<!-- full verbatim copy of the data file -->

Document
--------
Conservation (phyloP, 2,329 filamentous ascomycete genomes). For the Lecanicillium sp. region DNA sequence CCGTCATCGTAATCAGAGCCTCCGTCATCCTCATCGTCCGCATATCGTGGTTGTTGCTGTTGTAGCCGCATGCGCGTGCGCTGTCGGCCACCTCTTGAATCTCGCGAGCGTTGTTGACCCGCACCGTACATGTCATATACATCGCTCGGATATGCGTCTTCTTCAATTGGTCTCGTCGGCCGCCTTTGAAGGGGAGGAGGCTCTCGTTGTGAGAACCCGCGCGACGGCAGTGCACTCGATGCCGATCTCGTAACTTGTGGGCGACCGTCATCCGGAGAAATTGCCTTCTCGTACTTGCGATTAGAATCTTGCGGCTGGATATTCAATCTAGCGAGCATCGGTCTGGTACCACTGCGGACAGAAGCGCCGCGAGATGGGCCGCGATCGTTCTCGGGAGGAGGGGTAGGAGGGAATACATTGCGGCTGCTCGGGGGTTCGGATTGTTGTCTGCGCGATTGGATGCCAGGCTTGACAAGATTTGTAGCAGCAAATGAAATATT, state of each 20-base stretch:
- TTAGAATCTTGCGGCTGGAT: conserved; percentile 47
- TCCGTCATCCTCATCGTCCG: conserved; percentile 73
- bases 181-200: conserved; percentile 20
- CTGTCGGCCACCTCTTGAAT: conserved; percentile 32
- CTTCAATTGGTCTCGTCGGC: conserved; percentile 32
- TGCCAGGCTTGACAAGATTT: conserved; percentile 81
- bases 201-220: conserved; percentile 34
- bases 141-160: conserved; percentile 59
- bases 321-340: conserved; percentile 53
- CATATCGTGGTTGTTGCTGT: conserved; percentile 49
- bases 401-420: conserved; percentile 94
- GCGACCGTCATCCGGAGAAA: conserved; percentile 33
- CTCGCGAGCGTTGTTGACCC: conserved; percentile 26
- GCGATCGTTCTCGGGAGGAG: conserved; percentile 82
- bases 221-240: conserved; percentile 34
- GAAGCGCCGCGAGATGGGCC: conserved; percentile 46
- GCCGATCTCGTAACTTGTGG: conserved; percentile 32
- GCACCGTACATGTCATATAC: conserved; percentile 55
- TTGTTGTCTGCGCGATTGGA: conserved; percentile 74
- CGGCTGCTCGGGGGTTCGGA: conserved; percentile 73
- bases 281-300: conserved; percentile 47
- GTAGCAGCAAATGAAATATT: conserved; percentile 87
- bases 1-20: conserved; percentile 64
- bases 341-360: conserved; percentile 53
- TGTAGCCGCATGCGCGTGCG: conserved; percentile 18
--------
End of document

Conservation (phyloP, 2,329 filamentous ascomycete genomes). For the Lecanicillium sp. region DNA sequence CCGTCATCGTAATCAGAGCCTCCGTCATCCTCATCGTCCGCATATCGTGGTTGTTGCTGTTGTAGCCGCATGCGCGTGCGCTGTCGGCCACCTCTTGAATCTCGCGAGCGTTGTTGACCCGCACCGTACATGTCATATACATCGCTCGGATATGCGTCTTCTTCAATTGGTCTCGTCGGCCGCCTTTGAAGGGGAGGAGGCTCTCGTTGTGAGAACCCGCGCGACGGCAGTGCACTCGATGCCGATCTCGTAACTTGTGGGCGACCGTCATCCGGAGAAATTGCCTTCTCGTACTTGCGATTAGAATCTTGCGGCTGGATATTCAATCTAGCGAGCATCGGTCTGGTACCACTGCGGACAGAAGCGCCGCGAGATGGGCCGCGATCGTTCTCGGGAGGAGGGGTAGGAGGGAATACATTGCGGCTGCTCGGGGGTTCGGATTGTTGTCTGCGCGATTGGATGCCAGGCTTGACAAGATTTGTAGCAGCAAATGAAATATT, state of each 20-base stretch:
- TTAGAATCTTGCGGCTGGAT: conserved; percentile 47
- TCCGTCATCCTCATCGTCCG: conserved; percentile 73
- bases 181-200: conserved; percentile 20
- CTGTCGGCCACCTCTTGAAT: conserved; percentile 32
- CTTCAATTGGTCTCGTCGGC: conserved; percentile 32
- TGCCAGGCTTGACAAGATTT: conserved; percentile 81
- bases 201-220: conserved; percentile 34
- bases 141-160: conserved; percentile 59
- bases 321-340: conserved; percentile 53
- CATATCGTGGTTGTTGCTGT: conserved; percentile 49
- bases 401-420: conserved; percentile 94
- GCGACCGTCATCCGGAGAAA: conserved; percentile 33
- CTCGCGAGCGTTGTTGACCC: conserved; percentile 26
- GCGATCGTTCTCGGGAGGAG: conserved; percentile 82
- bases 221-240: conserved; percentile 34
- GAAGCGCCGCGAGATGGGCC: conserved; percentile 46
- GCCGATCTCGTAACTTGTGG: conserved; percentile 32
- GCACCGTACATGTCATATAC: conserved; percentile 55
- TTGTTGTCTGCGCGATTGGA: conserved; percentile 74
- CGGCTGCTCGGGGGTTCGGA: conserved; percentile 73
- bases 281-300: conserved; percentile 47
- GTAGCAGCAAATGAAATATT: conserved; percentile 87
- bases 1-20: conserved; percentile 64
- bases 341-360: conserved; percentile 53
- TGTAGCCGCATGCGCGTGCG: conserved; percentile 18